Making an estate plan is the type of activity that some people in Colorado might prefer to put off. However, the problem with this is that it can be put off until it is too late. While many people may think of an estate plan as deciding who will get a person's assets, it is also important to plan in case a person becomes incapacitated.
One man found this out when he phoned a lawyer about paying for his father's care in a nursing home because he had developed dementia. The man's father had him listed as the beneficiary on his bank account, but because the father was still alive, the man could not access the funds. When he phoned an attorney, he was surprised to learn that his father would have to sign a power of attorney so that the man could access the account.
The attorney explained that if there was no existing power of attorney, then it would be necessary to appoint the son as a guardian in order to access the account. This is an expensive and time-consuming process. Fortunately, the son went back to the father's estate plan and was able to locate a power of attorney.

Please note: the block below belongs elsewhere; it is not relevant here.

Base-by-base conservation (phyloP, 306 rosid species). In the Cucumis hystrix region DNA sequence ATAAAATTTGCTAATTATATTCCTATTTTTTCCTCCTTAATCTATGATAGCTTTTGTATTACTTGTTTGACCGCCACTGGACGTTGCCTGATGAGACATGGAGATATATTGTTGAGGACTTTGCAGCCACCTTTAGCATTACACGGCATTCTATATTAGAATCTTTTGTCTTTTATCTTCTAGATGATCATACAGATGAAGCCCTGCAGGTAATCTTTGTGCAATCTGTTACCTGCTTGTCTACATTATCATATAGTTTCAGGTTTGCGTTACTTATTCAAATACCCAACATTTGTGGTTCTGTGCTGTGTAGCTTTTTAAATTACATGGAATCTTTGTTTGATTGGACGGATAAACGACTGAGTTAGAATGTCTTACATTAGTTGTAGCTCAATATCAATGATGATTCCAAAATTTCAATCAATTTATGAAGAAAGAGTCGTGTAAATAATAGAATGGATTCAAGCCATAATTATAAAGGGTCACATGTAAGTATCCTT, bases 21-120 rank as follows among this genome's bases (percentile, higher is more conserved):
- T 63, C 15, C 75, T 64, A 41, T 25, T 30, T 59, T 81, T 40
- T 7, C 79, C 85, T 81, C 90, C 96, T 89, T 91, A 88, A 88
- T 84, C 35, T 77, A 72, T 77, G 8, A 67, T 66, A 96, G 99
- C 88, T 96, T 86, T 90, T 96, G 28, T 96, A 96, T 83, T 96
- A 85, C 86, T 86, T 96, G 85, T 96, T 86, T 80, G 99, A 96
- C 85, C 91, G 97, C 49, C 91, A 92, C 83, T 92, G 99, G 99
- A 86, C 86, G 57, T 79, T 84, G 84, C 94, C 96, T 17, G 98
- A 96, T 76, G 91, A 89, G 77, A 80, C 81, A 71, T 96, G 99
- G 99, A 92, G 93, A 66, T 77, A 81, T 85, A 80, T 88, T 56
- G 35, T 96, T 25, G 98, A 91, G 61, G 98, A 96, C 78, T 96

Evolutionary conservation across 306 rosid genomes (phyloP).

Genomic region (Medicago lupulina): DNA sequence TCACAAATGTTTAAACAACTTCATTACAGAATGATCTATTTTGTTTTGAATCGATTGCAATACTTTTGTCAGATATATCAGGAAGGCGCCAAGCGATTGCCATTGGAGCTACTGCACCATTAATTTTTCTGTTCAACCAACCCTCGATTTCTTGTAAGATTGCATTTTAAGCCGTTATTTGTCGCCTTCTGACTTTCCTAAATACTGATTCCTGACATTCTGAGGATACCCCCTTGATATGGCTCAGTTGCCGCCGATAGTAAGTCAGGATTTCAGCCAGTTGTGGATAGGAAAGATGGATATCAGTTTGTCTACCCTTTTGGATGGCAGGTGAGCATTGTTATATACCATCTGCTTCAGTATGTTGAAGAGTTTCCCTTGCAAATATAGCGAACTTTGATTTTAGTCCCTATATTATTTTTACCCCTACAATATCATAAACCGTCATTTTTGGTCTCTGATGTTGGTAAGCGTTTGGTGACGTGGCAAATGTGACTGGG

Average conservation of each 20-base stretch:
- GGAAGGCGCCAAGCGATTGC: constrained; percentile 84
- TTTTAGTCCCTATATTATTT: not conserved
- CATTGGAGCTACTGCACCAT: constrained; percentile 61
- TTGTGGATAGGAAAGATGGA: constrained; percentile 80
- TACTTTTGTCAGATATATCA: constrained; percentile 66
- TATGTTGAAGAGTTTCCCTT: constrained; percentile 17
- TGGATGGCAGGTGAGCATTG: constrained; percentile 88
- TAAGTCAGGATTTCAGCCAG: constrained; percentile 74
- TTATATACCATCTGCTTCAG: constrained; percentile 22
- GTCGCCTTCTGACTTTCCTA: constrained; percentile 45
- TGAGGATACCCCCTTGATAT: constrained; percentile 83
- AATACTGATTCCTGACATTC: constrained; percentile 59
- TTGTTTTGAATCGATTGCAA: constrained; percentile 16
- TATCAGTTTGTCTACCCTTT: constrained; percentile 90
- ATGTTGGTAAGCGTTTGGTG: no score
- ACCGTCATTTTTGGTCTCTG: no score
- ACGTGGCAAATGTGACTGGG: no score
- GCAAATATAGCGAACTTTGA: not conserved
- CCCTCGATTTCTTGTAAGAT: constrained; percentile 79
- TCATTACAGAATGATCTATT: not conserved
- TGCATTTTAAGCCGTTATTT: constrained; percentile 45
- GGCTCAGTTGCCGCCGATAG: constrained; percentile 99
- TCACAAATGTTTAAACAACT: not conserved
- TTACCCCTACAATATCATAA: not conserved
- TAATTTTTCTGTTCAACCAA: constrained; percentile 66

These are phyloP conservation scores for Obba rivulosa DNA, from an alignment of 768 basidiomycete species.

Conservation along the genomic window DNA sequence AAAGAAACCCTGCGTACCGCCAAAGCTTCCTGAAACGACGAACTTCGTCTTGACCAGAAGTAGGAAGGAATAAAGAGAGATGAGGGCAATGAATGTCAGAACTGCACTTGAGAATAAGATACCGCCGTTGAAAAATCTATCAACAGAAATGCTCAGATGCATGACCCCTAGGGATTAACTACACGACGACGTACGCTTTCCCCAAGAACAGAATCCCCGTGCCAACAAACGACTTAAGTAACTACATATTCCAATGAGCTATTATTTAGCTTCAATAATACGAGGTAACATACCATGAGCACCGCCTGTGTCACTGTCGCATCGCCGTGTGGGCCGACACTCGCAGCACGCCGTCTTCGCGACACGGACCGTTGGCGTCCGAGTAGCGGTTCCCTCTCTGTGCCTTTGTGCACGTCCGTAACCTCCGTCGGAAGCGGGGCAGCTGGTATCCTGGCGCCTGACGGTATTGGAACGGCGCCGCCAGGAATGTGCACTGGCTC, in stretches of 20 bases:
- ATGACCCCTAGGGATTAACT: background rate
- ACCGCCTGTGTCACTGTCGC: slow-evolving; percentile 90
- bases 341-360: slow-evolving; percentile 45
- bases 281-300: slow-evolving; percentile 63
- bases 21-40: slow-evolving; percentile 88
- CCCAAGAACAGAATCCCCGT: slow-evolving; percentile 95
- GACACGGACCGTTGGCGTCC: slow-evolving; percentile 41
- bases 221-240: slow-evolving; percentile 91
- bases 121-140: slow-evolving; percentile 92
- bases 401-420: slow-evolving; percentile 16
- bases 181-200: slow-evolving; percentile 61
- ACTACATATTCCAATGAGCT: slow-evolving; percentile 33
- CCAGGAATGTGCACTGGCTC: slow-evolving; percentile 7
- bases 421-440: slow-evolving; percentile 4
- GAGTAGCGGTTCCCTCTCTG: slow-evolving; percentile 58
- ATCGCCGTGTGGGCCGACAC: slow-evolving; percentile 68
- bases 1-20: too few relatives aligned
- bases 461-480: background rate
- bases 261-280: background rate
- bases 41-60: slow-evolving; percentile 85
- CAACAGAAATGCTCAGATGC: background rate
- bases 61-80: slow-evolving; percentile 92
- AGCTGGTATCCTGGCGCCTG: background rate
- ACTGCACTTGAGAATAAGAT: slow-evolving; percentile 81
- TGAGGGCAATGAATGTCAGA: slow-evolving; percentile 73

This story illustrates the importance not only of creating an estate plan that takes care of finances in case a person is incapacitated but also the importance of discussing those plans with loved ones. Furthermore, in the case of a medical power of attorney, which appoints someone to make medical decisions, people may want to discuss their health care preferences with family members. Another reason to have this discussion with family members is that it allows people the opportunity to turn down any roles they are not comfortable with. A lawyer may help facilitate these discussions and prepare the proper paperwork.